After match day, I had a couple other electives at UH, and then I went to Tanzania for just over three weeks. One blog post cannot even begin to do that trip justice, but I'll do my best. I went with the program Work the World in Arusha, and I cannot recommend them enough. It was not cheap, but it was incredibly well-run, safe, fun, and gave me an incredible experience at Mt. Meru Regional Hospital.
I spent two weeks in the general medicine department, and I learned an amazing amount in my time there. The Tanzanian doctors were great to work with, and I got a lot of hands-on experience. I learned how to make do with very limited supplies (probably the most valuable thing I learned), I learned about typhoid and malaria and HIV and TB, and I learned so much about the amazing Tanzanian and Massai patients.
|the female ward (pics taken and posted with permission)|
|families waiting for visiting hours outside the ward|
|mzungu Dominic learning on rounds|
But enough about medicine - in those two weeks, I also got to visit St. Jude's, an amazing school for gifted but poor Tanzanian children; help out at two orphanages (Neema House and Paradiso); take a traditional Tanzanian cooking class; drink Konyagi; and go on a three-day safari to the Serengeti and to the Ngorongoro Crater with a fellow medical student on my program. We had a fantastic time, and saw all of the Big Five + some extras (like my personal favorite, the zebras).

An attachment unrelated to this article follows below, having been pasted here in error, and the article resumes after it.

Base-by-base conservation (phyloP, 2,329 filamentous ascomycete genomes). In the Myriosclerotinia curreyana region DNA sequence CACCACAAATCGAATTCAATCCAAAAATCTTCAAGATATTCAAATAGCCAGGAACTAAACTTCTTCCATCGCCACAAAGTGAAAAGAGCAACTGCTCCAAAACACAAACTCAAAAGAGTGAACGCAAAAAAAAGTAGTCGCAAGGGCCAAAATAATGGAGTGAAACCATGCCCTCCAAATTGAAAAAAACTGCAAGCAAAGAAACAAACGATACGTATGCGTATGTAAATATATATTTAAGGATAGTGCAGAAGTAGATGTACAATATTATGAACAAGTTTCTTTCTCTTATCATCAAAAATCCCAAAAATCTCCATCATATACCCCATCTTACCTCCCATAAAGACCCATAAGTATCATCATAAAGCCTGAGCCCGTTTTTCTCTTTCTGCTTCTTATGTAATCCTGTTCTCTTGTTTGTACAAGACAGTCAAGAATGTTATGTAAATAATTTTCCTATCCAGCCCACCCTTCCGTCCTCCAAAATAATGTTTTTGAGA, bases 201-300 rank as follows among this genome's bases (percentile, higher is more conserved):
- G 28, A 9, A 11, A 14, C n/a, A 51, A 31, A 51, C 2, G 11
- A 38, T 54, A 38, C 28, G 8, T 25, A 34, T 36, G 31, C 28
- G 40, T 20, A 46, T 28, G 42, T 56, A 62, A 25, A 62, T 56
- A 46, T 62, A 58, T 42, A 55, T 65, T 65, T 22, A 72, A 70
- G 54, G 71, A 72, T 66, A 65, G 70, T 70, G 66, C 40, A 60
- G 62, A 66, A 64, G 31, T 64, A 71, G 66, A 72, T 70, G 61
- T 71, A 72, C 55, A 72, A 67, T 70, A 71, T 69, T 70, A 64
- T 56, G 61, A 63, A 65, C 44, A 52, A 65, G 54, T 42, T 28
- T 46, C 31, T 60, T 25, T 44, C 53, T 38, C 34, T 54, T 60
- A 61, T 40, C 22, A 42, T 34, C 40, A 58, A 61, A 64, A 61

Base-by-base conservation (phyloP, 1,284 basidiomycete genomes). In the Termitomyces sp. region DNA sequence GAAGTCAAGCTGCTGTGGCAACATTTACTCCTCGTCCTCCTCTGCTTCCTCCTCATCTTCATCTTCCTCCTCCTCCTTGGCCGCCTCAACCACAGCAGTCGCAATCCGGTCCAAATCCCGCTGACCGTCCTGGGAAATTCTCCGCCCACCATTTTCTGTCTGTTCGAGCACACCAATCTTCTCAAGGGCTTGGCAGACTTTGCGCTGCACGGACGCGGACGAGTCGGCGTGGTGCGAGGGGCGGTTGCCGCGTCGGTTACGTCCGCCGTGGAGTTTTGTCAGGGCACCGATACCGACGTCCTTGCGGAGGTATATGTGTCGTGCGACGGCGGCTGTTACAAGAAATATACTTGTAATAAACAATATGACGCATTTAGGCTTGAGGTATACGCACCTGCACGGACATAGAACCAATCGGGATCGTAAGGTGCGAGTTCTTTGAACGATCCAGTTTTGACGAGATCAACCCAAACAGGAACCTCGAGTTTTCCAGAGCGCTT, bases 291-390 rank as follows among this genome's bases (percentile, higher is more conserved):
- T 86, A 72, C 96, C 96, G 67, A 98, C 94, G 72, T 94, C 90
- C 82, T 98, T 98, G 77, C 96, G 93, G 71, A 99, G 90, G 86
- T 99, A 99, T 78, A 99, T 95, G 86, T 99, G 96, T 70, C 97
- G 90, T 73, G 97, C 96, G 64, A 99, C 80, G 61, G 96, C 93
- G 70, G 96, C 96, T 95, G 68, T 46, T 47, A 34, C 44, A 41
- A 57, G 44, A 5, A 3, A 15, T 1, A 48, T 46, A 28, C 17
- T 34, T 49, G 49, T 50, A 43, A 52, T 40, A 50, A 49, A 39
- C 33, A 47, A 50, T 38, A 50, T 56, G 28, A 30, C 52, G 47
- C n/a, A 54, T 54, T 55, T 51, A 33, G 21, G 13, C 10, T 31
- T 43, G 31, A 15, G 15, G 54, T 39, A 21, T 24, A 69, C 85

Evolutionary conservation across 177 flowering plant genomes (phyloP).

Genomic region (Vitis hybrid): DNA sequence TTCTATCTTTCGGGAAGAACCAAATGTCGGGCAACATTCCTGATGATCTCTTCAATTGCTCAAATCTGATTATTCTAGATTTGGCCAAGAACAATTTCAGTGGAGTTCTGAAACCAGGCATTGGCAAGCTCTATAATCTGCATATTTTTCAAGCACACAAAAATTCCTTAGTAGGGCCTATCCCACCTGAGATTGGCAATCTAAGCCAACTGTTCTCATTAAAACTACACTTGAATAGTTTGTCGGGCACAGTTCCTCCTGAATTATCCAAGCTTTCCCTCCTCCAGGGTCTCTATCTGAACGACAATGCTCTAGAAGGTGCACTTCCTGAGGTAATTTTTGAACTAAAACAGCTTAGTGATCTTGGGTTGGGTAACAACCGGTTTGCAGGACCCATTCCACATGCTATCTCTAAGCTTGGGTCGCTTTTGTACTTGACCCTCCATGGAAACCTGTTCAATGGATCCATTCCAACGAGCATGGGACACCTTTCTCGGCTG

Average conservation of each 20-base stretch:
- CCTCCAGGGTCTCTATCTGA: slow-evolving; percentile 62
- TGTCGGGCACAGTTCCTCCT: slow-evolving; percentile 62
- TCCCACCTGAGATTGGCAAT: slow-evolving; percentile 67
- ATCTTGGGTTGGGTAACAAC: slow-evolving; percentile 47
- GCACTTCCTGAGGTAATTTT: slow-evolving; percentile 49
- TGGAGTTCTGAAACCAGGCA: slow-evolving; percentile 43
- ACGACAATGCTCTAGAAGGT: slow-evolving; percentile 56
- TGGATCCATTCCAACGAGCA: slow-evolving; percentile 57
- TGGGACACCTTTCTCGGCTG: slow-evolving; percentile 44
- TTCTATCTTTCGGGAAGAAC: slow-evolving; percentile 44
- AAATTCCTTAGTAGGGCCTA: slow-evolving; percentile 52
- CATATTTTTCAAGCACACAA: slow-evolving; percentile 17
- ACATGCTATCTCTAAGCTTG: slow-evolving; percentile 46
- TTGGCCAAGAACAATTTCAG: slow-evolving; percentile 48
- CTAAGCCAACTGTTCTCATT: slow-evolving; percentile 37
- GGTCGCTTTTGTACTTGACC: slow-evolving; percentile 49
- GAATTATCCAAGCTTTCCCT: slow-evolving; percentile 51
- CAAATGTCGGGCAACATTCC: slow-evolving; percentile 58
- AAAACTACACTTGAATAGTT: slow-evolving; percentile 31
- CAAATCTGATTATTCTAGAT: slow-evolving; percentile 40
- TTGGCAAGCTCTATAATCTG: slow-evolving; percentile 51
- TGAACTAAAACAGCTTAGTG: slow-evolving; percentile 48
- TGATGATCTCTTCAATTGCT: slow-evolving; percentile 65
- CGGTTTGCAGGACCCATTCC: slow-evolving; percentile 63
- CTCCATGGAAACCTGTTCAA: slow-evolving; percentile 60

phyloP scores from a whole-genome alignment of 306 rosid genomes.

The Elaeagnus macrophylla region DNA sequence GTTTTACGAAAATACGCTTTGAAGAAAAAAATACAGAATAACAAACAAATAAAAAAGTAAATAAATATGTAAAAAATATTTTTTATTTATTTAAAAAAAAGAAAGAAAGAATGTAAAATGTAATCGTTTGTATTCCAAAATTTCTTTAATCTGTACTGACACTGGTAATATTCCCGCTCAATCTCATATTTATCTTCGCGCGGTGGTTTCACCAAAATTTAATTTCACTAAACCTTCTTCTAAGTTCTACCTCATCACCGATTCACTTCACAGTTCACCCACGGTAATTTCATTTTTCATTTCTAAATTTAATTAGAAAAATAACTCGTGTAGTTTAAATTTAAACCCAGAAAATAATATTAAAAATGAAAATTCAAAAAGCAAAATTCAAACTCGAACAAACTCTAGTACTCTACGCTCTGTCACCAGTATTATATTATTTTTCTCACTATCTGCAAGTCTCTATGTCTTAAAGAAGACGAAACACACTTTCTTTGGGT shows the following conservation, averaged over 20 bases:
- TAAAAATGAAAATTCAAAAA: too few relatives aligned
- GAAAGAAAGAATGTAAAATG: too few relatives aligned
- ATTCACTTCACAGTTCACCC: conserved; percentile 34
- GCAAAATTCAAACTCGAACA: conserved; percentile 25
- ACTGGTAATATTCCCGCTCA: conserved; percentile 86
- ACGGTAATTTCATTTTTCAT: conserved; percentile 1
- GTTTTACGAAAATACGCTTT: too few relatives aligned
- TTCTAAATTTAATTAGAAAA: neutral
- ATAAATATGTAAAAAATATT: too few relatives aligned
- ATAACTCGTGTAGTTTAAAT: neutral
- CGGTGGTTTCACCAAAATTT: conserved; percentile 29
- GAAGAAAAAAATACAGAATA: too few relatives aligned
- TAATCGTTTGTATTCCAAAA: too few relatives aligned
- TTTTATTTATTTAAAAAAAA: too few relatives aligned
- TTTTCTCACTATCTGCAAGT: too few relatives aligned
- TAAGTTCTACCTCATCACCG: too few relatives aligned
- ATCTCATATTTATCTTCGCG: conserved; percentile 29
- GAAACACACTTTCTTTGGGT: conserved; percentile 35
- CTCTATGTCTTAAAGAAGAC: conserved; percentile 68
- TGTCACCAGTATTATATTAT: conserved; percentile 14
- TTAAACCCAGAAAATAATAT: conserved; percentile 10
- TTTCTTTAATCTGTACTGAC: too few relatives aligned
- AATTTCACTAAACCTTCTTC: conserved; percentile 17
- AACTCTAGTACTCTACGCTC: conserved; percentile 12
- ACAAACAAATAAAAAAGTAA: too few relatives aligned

|the beautiful Serengeti|
|Sarah and I in our jeep!|
|zebras are cool.|
And after the program, I climbed Kilimanjaro. It was very rainy, very very difficult, and I definitely got altitude sickness (which involved some vomit, and a lot of me trying to convince myself in the middle of the night that I had pulmonary edema... I didn't).
I (slowly) made it to the top with the help of my amazing guide Nicholaus and the rest of the crew. I cried on the first night because I was alone in a tent and I was wet and muddy and there was a giant spider and I don't like ANY of those things and I was like, "WHAT am I doing here?!" but after that first night, don't worry, I got more and more miserable the higher and wetter I got. But I was really good at faking smiles for pictures whenever the rain briefly stopped...
|only day 2 - not too miserable yet|
|but views like this made it worth it (I guess)|
|Uhuru peak. Phew. 5,895 m (19,341 feet) high!|
I suppose it was worth it because now I can say I climbed Kilimanjaro! And that's pretty cool. But I'm oh so glad it's over. :)
|Kilimanjaro beer > Kilimanjaro mountain|
Once I returned to the US, there was that minor thing called medical school graduation, and officially this blog is a misnomer because I am no longer a medical student, but Dr. Elena Welt, MD. After graduation, I packed up my apartment, had to say good-bye to my awesome roomie of FOUR years, and now I live in DC!
|My amazing parents without whom I couldn't have done any of the things I've done.|